occupied the heights charged by Pickett`s division. Three caissons were seen by myself to blow up, and I saw several batteries of the enemy leave the field. At one time, just before General Pickett`s division advanced, the batteries of the enemy in our front had nearly all ceased firing; only a few scattering batteries here and there could be seen to fire.
About this time my ammunition became completely exhausted, excepting a few round in my rifled guns, which were used upon a column of infantry which advanced on General Pickett`s right flank. I had sent back my caissons an hour and a half before for a fresh supply, but they could not get it. Two of my batteries and a part of Captain [G. V.] Moody`s battery, of Colonel Alexander`s battalion, under command of Captain Moody, remained under a very heavy fire for upward of an hour without being able to fire a single shot. My own batteries remained on the field after every round of ammunition was exhausted and until I could receive some fresh batteries which Colonel Alexander sent to me.
Captain Moody`s four 24-pounder howitzers, two of Captain [Joe] Norcom`s guns, and one of Captain [M. B.] Miller`s, and Captain [O. B.] Taylor`s battery were sent to me. I put them in position, and succeeded in driving back the column of infantry which was at that time advancing. This war near 6 o`clock, as nearly as I can recollect. After the enemy was driven back at this point, nothing but desultory picket firing could be heard on that part of the line for the rest of the day.
In this engagement, Captain Stribling`s battery had 3 men wounded and 10 horses killed and left on the field. Captain [M. C.] Macon had 3 men killed, 3 wounded, and 8 horses killed and left on the field; Captain [W. H.] Caskie, 3 men wounded and 7 horses killed and left on the field; Captain [J. G.] Blount had 5 men killed and wounded, and 12 horses killed. There were others so slightly wounded as not to unfit them for duty, and, consequently, not reported.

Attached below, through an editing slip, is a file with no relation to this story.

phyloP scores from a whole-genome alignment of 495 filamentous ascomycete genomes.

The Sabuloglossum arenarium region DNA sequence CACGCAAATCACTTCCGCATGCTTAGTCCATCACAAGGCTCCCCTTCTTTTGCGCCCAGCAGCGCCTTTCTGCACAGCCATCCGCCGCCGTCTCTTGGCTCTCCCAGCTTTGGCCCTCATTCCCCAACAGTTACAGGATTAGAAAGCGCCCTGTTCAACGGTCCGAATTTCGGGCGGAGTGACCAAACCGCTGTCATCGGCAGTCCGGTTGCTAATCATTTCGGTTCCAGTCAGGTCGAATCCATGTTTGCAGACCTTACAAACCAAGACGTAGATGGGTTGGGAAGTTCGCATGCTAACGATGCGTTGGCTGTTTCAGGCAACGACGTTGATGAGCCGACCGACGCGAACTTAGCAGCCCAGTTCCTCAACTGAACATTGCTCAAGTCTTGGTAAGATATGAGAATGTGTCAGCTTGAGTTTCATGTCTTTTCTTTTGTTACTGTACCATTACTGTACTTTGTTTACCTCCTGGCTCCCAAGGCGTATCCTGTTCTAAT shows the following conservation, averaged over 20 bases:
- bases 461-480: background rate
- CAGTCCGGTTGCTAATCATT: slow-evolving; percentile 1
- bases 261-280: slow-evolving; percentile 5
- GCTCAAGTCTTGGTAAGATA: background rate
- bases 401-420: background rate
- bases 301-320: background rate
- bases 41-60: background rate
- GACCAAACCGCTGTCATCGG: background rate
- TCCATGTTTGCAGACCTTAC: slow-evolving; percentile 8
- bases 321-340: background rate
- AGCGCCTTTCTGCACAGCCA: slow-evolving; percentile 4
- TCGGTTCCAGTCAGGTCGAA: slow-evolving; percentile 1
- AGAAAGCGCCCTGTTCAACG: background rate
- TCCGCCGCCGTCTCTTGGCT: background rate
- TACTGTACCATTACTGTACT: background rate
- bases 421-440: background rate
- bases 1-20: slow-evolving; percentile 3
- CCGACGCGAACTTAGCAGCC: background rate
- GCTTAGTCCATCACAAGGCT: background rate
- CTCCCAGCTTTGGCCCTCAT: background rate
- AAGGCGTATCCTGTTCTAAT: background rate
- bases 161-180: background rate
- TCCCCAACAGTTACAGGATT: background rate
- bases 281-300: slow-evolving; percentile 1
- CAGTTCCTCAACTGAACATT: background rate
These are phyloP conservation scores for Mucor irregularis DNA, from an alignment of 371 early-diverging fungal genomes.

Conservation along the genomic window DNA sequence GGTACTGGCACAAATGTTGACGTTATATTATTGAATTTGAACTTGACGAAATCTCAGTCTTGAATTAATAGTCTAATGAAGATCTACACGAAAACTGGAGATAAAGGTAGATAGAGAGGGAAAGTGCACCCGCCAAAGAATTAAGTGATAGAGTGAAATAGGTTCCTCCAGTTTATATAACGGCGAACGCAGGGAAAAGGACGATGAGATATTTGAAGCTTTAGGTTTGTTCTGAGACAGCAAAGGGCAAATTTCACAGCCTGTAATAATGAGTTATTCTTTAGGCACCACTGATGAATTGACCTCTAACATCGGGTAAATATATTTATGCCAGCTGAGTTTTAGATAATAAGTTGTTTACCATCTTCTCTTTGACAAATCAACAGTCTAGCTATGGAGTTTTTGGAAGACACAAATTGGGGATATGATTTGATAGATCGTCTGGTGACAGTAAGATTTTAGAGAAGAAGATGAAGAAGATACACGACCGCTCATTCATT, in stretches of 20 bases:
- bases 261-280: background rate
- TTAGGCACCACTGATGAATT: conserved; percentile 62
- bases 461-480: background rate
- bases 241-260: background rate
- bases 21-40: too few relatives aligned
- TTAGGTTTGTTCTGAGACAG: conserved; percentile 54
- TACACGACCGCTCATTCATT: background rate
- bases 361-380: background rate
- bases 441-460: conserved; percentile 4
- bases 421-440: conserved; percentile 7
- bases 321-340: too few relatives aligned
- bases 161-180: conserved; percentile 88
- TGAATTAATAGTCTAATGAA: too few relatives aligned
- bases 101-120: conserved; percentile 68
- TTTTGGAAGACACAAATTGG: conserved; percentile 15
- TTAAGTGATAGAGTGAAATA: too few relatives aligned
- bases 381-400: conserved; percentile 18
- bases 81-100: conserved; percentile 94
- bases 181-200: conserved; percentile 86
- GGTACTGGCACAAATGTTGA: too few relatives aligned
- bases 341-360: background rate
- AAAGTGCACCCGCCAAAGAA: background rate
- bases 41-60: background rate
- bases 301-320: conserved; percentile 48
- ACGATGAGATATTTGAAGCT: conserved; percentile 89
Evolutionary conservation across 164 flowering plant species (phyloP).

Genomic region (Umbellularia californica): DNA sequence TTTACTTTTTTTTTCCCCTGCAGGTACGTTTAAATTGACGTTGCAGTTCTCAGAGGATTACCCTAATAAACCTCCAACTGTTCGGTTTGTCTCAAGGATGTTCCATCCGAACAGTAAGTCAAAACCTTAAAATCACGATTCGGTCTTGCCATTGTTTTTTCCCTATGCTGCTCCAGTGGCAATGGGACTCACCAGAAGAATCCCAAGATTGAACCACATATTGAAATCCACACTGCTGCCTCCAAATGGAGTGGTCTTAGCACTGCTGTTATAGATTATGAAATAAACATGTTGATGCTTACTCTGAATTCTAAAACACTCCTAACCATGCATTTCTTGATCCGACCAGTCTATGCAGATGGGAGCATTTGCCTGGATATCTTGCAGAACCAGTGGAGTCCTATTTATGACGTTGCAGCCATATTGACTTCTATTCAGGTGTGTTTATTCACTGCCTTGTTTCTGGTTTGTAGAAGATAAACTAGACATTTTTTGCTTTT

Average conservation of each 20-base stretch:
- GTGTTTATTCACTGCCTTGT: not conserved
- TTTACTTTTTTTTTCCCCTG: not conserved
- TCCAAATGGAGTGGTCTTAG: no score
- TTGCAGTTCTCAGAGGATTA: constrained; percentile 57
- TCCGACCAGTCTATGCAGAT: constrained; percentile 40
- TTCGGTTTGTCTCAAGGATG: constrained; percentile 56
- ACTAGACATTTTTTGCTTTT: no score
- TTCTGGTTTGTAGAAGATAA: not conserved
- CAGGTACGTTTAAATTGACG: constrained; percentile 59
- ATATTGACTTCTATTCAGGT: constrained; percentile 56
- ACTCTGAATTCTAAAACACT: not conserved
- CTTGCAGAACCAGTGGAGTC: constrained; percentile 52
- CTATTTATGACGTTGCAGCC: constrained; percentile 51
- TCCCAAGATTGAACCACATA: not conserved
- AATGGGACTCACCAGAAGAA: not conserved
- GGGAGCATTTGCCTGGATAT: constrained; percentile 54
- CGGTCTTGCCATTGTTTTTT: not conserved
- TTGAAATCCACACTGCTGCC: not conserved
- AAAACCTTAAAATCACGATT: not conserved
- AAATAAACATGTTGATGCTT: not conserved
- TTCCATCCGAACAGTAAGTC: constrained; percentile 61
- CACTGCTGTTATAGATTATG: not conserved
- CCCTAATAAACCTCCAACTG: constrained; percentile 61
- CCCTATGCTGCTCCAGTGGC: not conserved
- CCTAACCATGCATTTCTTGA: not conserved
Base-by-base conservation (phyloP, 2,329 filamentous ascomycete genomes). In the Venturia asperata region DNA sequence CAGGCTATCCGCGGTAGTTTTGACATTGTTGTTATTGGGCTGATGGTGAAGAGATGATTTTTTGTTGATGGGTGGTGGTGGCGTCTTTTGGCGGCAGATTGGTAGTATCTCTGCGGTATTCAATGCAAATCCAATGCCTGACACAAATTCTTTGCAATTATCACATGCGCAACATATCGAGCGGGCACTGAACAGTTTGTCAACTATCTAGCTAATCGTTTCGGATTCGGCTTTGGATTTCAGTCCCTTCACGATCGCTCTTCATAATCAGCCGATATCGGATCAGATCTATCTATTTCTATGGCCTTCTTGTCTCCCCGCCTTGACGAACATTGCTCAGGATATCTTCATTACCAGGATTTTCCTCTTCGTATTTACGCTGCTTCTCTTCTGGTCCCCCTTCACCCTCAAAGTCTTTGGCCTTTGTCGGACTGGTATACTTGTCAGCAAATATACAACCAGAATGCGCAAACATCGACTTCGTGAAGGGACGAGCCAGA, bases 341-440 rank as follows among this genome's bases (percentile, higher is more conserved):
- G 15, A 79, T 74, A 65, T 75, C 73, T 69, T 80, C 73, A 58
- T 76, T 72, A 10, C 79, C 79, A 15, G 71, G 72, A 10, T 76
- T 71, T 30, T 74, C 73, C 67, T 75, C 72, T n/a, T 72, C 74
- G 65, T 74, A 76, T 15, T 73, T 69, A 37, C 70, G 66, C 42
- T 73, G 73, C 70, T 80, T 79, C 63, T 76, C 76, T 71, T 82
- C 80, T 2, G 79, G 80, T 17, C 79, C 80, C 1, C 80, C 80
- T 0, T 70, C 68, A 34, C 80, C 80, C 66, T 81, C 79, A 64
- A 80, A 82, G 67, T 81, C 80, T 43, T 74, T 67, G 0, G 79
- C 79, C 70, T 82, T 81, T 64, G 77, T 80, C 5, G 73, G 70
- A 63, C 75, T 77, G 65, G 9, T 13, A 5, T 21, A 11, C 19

Captain Moody and the others who served under my orders that day will, of course, hand in their reports to their respective battalion commanders.
The behavior of officers and men was all that could be desired by any commander. They were all cool, collected, and in earnest, and perfectly indifferent to danger. In the field and staff, Major Readk was wounded, as above mentioned, early in the morning. The horse of my color-bearer and courier was shot under him while bearing the flag along the line. There were on other casualties.
On the morning of July 4, I took position in line of battle with General McLaws` division, to the right and rear of the position occupied by me on the 3d. It was nearly the same position occupied by Colonel Alexander on July 2. I remained in line of battle until nearly sundown, when I was ordered back to what was known as the Black Horse Tavern, to join in the line of march of the corps.
We did not leave that point until about sun-up on the morning of the 5th. We stopped an hour or so in the middle of the day at Fayetteville. There I was ordered to report to Colonel E. P. Alexander, who was put in command of the Reserve Artillery, First Corps. That evening we continued our march, stopping for the night on the top of South Mountain, at a place called Monterey Springs.
On the morning of July 6, we proceeded in the direction of Hagerstown, Md. After marching a mile or so, I was ordered by Colonel Alexander to send two batteries to report to General Pickett, who